An Addicting Kind of Terror

by OFN Graduate Research Assistant Em Knott

Set against the backdrop of turbulent sea-water, storm-battered row houses, and a charming downtown, the FisherPoets Gathering is held annually in Astoria, Oregon. This three day event allows commercial fishers from all over the world to gather and perform original poetry, prose and songs. The Oregon Folklife Network sent graduate students Adrienne Decker, Julie Meyer, and Em Knott to the Gathering to document the event and conduct interviews with the performers.

The men and women interviewed expressed their opinions concerning gendered interactions among fishers, environmental activism, and belief and spirituality. These themes were also echoed in their writing.

But it was in the wee hours of Friday night/Saturday morning that we, the graduate students, got to sit around a table with a multi-generational fisher family and their friends, that we gained true insight into life as a FisherPoet. One of the friends was discussing the performance she gave earlier that night. She confessed that she had terrible stage fright but she loved coming to FisherPoets to perform. She joked that it was an “addicting kind of terror”. The other fishers around the table laughed, and joked, “so is fishing”.

On Saturday afternoon we conducted interviews in the upstairs loft of the Lightbox Gallery. As we worked our way through the interviews, one of the constant themes was disaster stories. So we asked: what is it about fishing that continuously brings people back to it year after year, even as dangerous as it is. The resounding answer we received is that they loved it, and that they couldn’t imagine a life where they weren’t fishing.

Commercial fishing is an addicting kind of terror. Our informants continuously spoke of how the weather would be perfect and then, not an hour later, there would be swells towering a hundred feet over their heads. Their creative work reflected this as well. The poetry, prose and songs described the dangers of their profession as they wrote about waves crashing over the decks of their ships, and fellow fishers being catapulted into the icy water as the ship bucked with the raging waters.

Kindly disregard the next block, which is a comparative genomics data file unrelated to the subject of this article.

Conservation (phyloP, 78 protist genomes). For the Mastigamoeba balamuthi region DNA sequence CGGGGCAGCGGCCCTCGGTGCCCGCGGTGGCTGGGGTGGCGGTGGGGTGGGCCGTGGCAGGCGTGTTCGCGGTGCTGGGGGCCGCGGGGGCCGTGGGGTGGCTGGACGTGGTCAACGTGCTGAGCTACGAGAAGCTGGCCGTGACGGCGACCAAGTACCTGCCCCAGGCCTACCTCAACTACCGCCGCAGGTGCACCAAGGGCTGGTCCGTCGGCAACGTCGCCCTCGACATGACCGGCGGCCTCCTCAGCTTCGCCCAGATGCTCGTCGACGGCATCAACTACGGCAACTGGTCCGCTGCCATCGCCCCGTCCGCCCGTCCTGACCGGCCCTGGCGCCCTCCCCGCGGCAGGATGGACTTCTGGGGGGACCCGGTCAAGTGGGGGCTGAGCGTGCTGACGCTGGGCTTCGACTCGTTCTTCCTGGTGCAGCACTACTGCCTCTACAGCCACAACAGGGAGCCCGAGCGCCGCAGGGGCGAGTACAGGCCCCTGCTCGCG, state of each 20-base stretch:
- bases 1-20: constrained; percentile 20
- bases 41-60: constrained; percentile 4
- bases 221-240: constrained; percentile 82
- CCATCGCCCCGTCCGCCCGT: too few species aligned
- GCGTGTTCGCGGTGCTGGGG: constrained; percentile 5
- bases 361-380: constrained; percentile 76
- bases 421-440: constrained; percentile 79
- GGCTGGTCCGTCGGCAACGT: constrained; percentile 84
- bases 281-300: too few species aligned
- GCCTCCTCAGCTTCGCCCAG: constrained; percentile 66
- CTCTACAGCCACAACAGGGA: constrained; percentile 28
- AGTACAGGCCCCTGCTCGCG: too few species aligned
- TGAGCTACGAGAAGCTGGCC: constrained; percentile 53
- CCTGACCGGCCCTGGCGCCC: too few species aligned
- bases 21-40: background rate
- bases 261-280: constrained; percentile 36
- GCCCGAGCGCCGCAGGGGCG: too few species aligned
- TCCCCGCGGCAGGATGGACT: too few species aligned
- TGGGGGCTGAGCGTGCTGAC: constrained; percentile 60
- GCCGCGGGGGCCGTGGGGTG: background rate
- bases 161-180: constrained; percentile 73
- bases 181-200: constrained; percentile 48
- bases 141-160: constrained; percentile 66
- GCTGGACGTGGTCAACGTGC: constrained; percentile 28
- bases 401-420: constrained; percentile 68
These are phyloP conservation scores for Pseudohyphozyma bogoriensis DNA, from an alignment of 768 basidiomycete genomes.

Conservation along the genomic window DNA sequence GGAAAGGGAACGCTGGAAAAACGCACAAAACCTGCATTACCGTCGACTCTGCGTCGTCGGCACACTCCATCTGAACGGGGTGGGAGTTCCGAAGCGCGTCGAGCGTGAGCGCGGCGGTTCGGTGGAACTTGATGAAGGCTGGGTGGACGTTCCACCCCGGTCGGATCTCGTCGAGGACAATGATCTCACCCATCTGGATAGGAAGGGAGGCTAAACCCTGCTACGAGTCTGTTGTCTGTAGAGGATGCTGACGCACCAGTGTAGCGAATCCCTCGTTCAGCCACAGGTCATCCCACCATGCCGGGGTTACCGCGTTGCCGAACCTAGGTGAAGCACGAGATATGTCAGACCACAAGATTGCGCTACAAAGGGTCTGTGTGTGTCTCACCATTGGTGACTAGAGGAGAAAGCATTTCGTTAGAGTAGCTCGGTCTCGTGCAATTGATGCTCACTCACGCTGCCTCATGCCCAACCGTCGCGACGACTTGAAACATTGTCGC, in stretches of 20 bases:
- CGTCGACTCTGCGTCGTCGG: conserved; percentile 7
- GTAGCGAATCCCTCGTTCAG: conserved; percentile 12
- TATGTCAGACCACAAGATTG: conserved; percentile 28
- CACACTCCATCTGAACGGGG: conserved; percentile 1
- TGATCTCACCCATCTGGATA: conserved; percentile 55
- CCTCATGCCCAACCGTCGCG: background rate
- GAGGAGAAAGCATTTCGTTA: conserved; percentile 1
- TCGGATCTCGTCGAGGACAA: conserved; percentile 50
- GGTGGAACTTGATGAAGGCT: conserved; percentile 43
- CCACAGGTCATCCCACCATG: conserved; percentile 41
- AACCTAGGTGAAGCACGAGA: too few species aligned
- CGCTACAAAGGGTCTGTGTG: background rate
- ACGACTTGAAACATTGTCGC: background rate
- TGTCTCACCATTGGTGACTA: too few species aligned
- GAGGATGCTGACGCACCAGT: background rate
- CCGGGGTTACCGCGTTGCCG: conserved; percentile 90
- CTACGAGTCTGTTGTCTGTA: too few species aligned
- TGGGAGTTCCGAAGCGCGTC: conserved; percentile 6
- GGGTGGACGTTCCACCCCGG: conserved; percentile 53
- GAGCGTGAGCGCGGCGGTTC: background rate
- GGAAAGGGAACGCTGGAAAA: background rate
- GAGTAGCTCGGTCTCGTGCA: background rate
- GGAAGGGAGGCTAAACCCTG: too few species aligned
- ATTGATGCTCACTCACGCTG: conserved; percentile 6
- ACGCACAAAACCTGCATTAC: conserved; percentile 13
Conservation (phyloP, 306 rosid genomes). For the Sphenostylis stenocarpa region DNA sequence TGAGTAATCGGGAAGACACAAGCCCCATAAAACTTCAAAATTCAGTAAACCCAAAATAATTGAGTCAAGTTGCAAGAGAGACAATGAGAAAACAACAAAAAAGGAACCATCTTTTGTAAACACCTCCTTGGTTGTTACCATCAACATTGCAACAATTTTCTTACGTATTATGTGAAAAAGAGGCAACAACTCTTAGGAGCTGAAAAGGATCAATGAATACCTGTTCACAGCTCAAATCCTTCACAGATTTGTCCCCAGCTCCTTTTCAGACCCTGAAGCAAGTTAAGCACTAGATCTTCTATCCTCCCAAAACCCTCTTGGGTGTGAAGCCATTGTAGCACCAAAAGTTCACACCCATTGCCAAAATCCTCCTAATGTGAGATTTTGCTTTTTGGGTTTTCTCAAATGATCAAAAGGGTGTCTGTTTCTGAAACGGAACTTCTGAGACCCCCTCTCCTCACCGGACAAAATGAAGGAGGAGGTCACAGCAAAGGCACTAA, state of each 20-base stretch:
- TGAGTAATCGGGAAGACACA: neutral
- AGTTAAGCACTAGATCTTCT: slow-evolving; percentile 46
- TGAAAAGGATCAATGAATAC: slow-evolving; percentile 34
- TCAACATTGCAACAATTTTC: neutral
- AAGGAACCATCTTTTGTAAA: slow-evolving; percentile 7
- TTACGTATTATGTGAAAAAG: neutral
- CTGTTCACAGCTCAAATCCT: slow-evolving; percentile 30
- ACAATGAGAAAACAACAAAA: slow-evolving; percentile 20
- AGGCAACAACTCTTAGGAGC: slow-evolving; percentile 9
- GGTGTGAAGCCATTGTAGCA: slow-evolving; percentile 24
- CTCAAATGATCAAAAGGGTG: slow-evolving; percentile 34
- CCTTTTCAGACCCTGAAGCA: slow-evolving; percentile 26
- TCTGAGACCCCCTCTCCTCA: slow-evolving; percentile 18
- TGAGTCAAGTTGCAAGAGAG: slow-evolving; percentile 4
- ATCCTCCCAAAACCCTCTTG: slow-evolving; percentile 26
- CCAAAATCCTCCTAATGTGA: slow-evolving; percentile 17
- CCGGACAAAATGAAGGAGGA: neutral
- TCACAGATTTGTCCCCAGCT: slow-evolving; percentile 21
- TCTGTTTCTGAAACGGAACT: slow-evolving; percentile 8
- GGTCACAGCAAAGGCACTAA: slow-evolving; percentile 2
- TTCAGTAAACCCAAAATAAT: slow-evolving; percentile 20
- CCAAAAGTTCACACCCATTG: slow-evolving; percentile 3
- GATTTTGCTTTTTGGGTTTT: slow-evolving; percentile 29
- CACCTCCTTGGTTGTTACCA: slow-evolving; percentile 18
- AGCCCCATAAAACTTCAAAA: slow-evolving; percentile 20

Whether it is in a boat in the waters of the pacific or standing up in front of a crowd to perform, there is an element of addicting terror.

Save the Date: The FisherPoets are Coming to Eugene!

Jon Broderick and Jay Speakman, founders of Astoria’s FisherPoets gathering, will soon be performing and teaching in Eugene!

Thursday, May 1st at Cozmic Pizza:
Music and Poetry Performance: 7:00 – 9:00 pm
Writing Workshop: 4:00 – 5:30 pm

Friday, May 2nd at the U. of O. Longhouse:
Performances, conversations, and oral history of the FisherPoets Gathering: 12:00 – 2:00 pm

Traditional Storytelling Night at the Many Nations Longhouse on the U. of O. Campus

Co-sponsored by the Oregon Folklife Network

UO Many Nations Longhouse
Tuesday, March 11th, 2014
5 – 8 PM

From Gordon Bettles, Many Nations Longhouse Steward:

The University of Oregon Many Nations Longhouse is continuing the Native American tradition of Storytelling. This has to occur during the winter season in order to be proper. To do so otherwise is to invite winter to stay overlong. It is preferred to have respected Tribal Storytellers do the ‘telling’ in order to hear stories told correctly.

Virginia Beavert, who is now in her nineties, is a Elder of the Yakama Tribe. She has heard  the stories since she was very young and is a delightful Storyteller. Virginia received her Ph.D. in Linguistics and teaches at the Northwest Indian Language Institute.

George Wasson, an Elder of the Coquille Indian Tribe, is a retired professor at the University of Oregon. He was instrumental in the creation of the Native American Student Union. George’s Coquille stories will make you laugh and think at the same time.

Ed Edmo is from the Shoshone-Bannock Tribe and grew up with the Columbia River Tribes. Ed is an accomplished poet, entertainer in several mediums and lately was on the Portlandia television show. Ed has been telling stories since….who can remember how long.

Folklife on the McKenzie River

by OFN Graduate Research Assistant Bruno Seraphin

OFN is involved in a multi-year effort to document traditional culture on the McKenzie, in particular the work of fishing guides.

This includes wooden drift boat building, legends and histories, stories about hatcheries, fishing, fly tying, dams, floods, the old white water parade, hunting and trapping, lodges, food traditions (Dutch oven cooking), and pretty much anything about this river and the people who live with it.

We are partnering with Ken Engelman of the McKenzie River Reflections newspaper and UO Professor Katie Lynch’s ongoing MyMcKenzie project.

I spoke with Randy Dersham, founder of the online McKenzie River Drift Boat Museum. Plywood drift boats such as this have a simple, elegant design, and are built for navigating rough waters. They are used around the world, but were invented right here on the McKenzie by Veltie Pruitt, in the early 20th century.

The project is off to a great start!